Many years ago, a female boss taught me that when someone is attacking you in a meeting, don’t respond or look at them. She told me not to reward the other person with my energy or time. Instead, she said, look at and direct your comments to their boss and say, “I would like to see the backup or the research on that.” I found this advice quite effective and wondered if it could be used in online situations as well.
“That is a perfect example of redirecting the power,” says Borba. “Most of the people will turn to the boss, depriving your attacker of the power they wanted. You can do the same thing online, for example in a Twitter war, by finding someone influential to defend you.” She points out that bullies are looking for power. So the best response is to diminish that by not responding at all or finding strength in joining with another group that agrees with you. And, according to Borba, very often that person will bring along the people who wanted to support you but were too shy or fearful.
Laurie Easter had an experience where she needed to step back when a distant relative who learned of her publishing deal with a university press wrote, “Oh, you found somebody who wants to read your dark little stories. Stranger things have happened.” Easter shared what happened on social media, and several people wanted her to punch back, but she took the high road and didn’t respond. “I thought, she’s jealous because she always wanted to be a writer,” Easter said.
So what makes other people think they have the right to tell you you’re wrong or diss you? “When it’s on social media or not in person, it’s easier for them to do it because you can’t see them,” says Borba. “Saying it face to face is a lot harder, especially when they want to be insulting or are deliberately trying to hurt you.”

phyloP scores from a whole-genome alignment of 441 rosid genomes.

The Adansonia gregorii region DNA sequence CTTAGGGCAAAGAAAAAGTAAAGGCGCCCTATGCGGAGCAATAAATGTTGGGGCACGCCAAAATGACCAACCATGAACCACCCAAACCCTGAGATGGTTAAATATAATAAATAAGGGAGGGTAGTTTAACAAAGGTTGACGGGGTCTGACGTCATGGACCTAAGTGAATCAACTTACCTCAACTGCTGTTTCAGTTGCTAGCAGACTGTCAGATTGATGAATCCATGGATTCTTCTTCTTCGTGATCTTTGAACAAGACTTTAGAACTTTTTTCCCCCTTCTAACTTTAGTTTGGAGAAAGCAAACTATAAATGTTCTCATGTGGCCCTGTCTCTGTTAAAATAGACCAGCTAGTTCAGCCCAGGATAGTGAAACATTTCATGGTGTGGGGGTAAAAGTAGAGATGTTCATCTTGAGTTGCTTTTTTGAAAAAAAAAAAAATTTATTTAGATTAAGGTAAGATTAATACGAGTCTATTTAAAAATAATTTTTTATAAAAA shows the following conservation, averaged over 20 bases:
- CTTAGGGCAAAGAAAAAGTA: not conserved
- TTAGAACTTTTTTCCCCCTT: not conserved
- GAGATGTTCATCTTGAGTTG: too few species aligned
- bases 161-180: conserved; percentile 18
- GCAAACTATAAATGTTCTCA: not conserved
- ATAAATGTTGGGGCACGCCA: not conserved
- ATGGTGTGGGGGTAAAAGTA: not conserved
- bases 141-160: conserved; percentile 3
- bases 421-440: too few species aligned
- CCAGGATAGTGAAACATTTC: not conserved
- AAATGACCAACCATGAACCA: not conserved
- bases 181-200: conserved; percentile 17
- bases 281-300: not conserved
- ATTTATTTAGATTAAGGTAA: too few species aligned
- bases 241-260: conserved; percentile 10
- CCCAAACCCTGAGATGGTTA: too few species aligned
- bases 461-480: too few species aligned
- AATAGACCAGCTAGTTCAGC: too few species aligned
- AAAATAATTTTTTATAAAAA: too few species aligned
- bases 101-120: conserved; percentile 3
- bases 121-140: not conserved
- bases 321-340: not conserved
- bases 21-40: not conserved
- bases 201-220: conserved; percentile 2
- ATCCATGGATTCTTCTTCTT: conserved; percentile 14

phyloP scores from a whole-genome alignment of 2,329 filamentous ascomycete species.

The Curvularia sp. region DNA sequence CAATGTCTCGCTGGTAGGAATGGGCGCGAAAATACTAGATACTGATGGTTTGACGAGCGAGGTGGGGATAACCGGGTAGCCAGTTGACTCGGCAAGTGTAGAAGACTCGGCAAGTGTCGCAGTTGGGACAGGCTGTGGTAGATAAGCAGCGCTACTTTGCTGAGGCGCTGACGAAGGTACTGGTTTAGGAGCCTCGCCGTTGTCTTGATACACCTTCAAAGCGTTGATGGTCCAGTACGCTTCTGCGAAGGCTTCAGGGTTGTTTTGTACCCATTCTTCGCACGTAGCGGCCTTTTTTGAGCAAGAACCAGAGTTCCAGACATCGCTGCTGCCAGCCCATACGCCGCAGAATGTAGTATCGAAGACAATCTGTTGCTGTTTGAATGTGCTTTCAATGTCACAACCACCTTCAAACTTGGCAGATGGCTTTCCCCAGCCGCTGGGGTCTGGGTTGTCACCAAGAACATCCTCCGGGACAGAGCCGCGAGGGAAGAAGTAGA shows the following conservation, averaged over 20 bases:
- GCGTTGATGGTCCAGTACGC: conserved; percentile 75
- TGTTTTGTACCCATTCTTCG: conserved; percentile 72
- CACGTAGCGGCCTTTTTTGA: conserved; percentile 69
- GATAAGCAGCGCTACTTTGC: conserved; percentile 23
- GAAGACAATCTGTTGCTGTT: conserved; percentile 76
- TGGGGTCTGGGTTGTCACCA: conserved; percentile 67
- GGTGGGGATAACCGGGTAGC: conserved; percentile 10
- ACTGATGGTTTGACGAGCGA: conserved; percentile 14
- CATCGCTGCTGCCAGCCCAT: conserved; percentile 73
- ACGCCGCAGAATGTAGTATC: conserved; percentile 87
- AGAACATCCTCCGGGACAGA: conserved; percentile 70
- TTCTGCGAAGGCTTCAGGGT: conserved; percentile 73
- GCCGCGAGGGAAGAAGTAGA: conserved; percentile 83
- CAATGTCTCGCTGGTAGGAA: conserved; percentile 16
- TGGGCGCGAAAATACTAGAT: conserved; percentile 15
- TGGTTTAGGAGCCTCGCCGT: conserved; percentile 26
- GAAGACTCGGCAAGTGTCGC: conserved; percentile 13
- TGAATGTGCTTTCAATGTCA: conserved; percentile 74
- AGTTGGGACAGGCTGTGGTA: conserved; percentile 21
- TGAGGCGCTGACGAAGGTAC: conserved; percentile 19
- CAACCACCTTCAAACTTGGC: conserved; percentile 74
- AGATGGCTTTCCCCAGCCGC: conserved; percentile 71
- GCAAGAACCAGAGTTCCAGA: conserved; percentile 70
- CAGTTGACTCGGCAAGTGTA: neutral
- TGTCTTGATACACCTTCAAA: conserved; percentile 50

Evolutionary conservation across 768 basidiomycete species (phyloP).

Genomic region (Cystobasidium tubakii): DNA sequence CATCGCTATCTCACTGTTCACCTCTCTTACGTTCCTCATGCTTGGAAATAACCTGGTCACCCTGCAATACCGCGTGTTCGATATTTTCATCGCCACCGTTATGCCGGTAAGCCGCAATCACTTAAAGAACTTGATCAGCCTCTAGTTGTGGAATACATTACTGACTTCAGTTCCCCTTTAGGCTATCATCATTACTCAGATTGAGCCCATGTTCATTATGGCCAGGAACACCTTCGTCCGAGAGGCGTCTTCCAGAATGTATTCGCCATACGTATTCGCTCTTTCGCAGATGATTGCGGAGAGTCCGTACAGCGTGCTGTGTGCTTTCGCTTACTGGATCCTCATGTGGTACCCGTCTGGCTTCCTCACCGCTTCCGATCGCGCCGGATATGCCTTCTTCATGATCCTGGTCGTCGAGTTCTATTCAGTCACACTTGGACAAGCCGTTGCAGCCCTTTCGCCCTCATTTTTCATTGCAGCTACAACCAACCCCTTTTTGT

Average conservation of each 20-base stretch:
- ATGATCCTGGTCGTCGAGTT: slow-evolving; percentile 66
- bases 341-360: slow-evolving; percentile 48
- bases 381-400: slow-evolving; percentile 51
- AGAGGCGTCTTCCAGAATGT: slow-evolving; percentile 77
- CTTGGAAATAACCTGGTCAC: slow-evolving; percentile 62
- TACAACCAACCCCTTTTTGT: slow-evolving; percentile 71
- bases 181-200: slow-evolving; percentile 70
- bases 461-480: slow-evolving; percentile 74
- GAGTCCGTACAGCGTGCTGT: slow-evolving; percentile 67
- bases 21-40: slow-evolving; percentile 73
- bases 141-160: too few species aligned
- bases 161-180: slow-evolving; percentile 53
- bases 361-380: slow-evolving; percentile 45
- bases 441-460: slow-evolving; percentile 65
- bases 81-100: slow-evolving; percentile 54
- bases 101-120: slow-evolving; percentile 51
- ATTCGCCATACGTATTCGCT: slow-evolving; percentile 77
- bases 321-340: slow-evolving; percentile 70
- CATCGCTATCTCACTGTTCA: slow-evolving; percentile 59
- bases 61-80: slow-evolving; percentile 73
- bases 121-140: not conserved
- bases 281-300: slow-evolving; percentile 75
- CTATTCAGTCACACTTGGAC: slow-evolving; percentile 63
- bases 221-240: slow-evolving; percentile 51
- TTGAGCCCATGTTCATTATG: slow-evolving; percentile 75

Hinduja recommends focusing on resilience, which means staying calm and shrugging off name-calling, insults, and passive-aggressive behavior. “This way you show that words, likes, or comments will not affect you, and your self-worth is not coming from someone else’s agenda. If people are making you feel uncomfortable, you have every right to mute, block, or report them so they aren’t controlling your online experience.”
I will say that if I’m in a public Facebook group and I see someone being consistently disrespectful or inflammatory under the pretense of offering helpful critiques or points of discussion (also called trolling)—which nobody is finding helpful—I block that person on my account (without announcing it), because I know nothing happens in a vacuum, and those self-righteous people are not looking for areas of agreement or to listen. Besides, who needs the aggravation? And when I want to genuinely clarify someone’s point, I use probing questions (Why do you think that? What data supports it?) rather than accusations, and I make sure I'm not attacking but instead approaching from a place of interest and curiosity.
I feel fairly safe on my Facebook page, although I’ve been known to make liberal use of the mute button when people annoy me or make snarky comments, but in public places (despite the false feeling of intimacy), it is the same as sharing your deepest or even most casual thoughts with the thousands of people who used to walk through Times Square. You wouldn’t do that, so why would you do it online?